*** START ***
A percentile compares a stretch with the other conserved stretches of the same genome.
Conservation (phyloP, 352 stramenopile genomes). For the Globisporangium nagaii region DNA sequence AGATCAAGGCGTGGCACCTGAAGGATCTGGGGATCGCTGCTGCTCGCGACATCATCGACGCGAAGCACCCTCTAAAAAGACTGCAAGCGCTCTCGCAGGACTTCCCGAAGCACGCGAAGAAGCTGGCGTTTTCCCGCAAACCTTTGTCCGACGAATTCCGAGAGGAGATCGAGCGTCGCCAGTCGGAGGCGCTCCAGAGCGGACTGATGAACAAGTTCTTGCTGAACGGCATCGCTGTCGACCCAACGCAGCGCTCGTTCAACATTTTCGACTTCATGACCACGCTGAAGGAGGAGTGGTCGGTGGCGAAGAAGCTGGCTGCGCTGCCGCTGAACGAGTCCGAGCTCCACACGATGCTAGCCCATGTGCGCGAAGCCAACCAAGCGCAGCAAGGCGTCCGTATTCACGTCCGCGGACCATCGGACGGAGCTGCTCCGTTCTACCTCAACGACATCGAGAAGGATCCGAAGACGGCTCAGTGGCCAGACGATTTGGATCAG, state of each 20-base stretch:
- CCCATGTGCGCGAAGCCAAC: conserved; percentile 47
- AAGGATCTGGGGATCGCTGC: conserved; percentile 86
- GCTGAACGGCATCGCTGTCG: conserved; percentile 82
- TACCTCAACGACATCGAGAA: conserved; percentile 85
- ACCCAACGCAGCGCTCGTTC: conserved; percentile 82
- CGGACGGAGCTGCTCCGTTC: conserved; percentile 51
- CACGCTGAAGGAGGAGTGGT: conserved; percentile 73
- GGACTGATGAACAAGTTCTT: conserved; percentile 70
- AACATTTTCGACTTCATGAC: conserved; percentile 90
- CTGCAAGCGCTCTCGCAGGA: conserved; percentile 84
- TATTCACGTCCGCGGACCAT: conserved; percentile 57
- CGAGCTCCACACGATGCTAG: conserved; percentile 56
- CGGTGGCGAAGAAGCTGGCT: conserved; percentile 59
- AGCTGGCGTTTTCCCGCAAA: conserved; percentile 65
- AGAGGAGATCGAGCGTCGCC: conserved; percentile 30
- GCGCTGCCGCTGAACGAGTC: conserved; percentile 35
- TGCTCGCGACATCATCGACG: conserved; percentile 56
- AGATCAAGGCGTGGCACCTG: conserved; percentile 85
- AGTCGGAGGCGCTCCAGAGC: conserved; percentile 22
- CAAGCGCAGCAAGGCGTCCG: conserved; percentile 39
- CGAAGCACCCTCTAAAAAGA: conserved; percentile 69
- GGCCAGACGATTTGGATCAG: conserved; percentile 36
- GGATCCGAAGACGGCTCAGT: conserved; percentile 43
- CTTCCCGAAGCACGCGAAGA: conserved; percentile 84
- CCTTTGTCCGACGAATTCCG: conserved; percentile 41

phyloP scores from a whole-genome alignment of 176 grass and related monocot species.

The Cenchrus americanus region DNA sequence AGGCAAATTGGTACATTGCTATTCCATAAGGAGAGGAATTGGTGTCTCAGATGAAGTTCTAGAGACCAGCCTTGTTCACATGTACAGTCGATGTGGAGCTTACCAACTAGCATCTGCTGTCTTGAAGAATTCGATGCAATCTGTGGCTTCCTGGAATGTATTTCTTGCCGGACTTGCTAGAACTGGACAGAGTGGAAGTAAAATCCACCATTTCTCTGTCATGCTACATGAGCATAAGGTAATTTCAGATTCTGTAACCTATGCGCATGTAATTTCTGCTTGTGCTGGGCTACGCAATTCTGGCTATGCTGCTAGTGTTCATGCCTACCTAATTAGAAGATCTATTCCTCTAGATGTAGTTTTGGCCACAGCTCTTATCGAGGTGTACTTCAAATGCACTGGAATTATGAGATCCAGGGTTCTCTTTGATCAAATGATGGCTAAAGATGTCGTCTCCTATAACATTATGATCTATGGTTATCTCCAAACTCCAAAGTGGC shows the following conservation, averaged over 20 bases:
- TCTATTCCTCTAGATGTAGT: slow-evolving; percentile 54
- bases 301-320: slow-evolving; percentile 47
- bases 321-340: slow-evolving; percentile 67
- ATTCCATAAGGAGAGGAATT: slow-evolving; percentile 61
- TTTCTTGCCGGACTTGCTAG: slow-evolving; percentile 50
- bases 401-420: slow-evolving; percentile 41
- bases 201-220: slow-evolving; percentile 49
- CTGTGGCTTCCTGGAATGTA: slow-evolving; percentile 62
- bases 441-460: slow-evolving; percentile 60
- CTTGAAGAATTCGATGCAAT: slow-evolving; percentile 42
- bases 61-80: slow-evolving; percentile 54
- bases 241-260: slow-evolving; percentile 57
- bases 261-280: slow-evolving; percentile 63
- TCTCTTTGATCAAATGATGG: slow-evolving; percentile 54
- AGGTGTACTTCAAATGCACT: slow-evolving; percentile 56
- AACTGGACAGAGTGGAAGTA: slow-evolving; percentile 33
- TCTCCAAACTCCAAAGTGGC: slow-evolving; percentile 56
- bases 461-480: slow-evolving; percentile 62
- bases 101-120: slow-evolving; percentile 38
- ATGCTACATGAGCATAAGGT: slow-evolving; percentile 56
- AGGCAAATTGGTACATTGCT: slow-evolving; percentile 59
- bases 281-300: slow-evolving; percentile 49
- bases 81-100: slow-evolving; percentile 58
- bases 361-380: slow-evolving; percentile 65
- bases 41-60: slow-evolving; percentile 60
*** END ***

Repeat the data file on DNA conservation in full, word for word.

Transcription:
A percentile compares a stretch with the other conserved stretches of the same genome.
Conservation (phyloP, 352 stramenopile genomes). For the Globisporangium nagaii region DNA sequence AGATCAAGGCGTGGCACCTGAAGGATCTGGGGATCGCTGCTGCTCGCGACATCATCGACGCGAAGCACCCTCTAAAAAGACTGCAAGCGCTCTCGCAGGACTTCCCGAAGCACGCGAAGAAGCTGGCGTTTTCCCGCAAACCTTTGTCCGACGAATTCCGAGAGGAGATCGAGCGTCGCCAGTCGGAGGCGCTCCAGAGCGGACTGATGAACAAGTTCTTGCTGAACGGCATCGCTGTCGACCCAACGCAGCGCTCGTTCAACATTTTCGACTTCATGACCACGCTGAAGGAGGAGTGGTCGGTGGCGAAGAAGCTGGCTGCGCTGCCGCTGAACGAGTCCGAGCTCCACACGATGCTAGCCCATGTGCGCGAAGCCAACCAAGCGCAGCAAGGCGTCCGTATTCACGTCCGCGGACCATCGGACGGAGCTGCTCCGTTCTACCTCAACGACATCGAGAAGGATCCGAAGACGGCTCAGTGGCCAGACGATTTGGATCAG, state of each 20-base stretch:
- CCCATGTGCGCGAAGCCAAC: conserved; percentile 47
- AAGGATCTGGGGATCGCTGC: conserved; percentile 86
- GCTGAACGGCATCGCTGTCG: conserved; percentile 82
- TACCTCAACGACATCGAGAA: conserved; percentile 85
- ACCCAACGCAGCGCTCGTTC: conserved; percentile 82
- CGGACGGAGCTGCTCCGTTC: conserved; percentile 51
- CACGCTGAAGGAGGAGTGGT: conserved; percentile 73
- GGACTGATGAACAAGTTCTT: conserved; percentile 70
- AACATTTTCGACTTCATGAC: conserved; percentile 90
- CTGCAAGCGCTCTCGCAGGA: conserved; percentile 84
- TATTCACGTCCGCGGACCAT: conserved; percentile 57
- CGAGCTCCACACGATGCTAG: conserved; percentile 56
- CGGTGGCGAAGAAGCTGGCT: conserved; percentile 59
- AGCTGGCGTTTTCCCGCAAA: conserved; percentile 65
- AGAGGAGATCGAGCGTCGCC: conserved; percentile 30
- GCGCTGCCGCTGAACGAGTC: conserved; percentile 35
- TGCTCGCGACATCATCGACG: conserved; percentile 56
- AGATCAAGGCGTGGCACCTG: conserved; percentile 85
- AGTCGGAGGCGCTCCAGAGC: conserved; percentile 22
- CAAGCGCAGCAAGGCGTCCG: conserved; percentile 39
- CGAAGCACCCTCTAAAAAGA: conserved; percentile 69
- GGCCAGACGATTTGGATCAG: conserved; percentile 36
- GGATCCGAAGACGGCTCAGT: conserved; percentile 43
- CTTCCCGAAGCACGCGAAGA: conserved; percentile 84
- CCTTTGTCCGACGAATTCCG: conserved; percentile 41

phyloP scores from a whole-genome alignment of 176 grass and related monocot species.

The Cenchrus americanus region DNA sequence AGGCAAATTGGTACATTGCTATTCCATAAGGAGAGGAATTGGTGTCTCAGATGAAGTTCTAGAGACCAGCCTTGTTCACATGTACAGTCGATGTGGAGCTTACCAACTAGCATCTGCTGTCTTGAAGAATTCGATGCAATCTGTGGCTTCCTGGAATGTATTTCTTGCCGGACTTGCTAGAACTGGACAGAGTGGAAGTAAAATCCACCATTTCTCTGTCATGCTACATGAGCATAAGGTAATTTCAGATTCTGTAACCTATGCGCATGTAATTTCTGCTTGTGCTGGGCTACGCAATTCTGGCTATGCTGCTAGTGTTCATGCCTACCTAATTAGAAGATCTATTCCTCTAGATGTAGTTTTGGCCACAGCTCTTATCGAGGTGTACTTCAAATGCACTGGAATTATGAGATCCAGGGTTCTCTTTGATCAAATGATGGCTAAAGATGTCGTCTCCTATAACATTATGATCTATGGTTATCTCCAAACTCCAAAGTGGC shows the following conservation, averaged over 20 bases:
- TCTATTCCTCTAGATGTAGT: slow-evolving; percentile 54
- bases 301-320: slow-evolving; percentile 47
- bases 321-340: slow-evolving; percentile 67
- ATTCCATAAGGAGAGGAATT: slow-evolving; percentile 61
- TTTCTTGCCGGACTTGCTAG: slow-evolving; percentile 50
- bases 401-420: slow-evolving; percentile 41
- bases 201-220: slow-evolving; percentile 49
- CTGTGGCTTCCTGGAATGTA: slow-evolving; percentile 62
- bases 441-460: slow-evolving; percentile 60
- CTTGAAGAATTCGATGCAAT: slow-evolving; percentile 42
- bases 61-80: slow-evolving; percentile 54
- bases 241-260: slow-evolving; percentile 57
- bases 261-280: slow-evolving; percentile 63
- TCTCTTTGATCAAATGATGG: slow-evolving; percentile 54
- AGGTGTACTTCAAATGCACT: slow-evolving; percentile 56
- AACTGGACAGAGTGGAAGTA: slow-evolving; percentile 33
- TCTCCAAACTCCAAAGTGGC: slow-evolving; percentile 56
- bases 461-480: slow-evolving; percentile 62
- bases 101-120: slow-evolving; percentile 38
- ATGCTACATGAGCATAAGGT: slow-evolving; percentile 56
- AGGCAAATTGGTACATTGCT: slow-evolving; percentile 59
- bases 281-300: slow-evolving; percentile 49
- bases 81-100: slow-evolving; percentile 58
- bases 361-380: slow-evolving; percentile 65
- bases 41-60: slow-evolving; percentile 60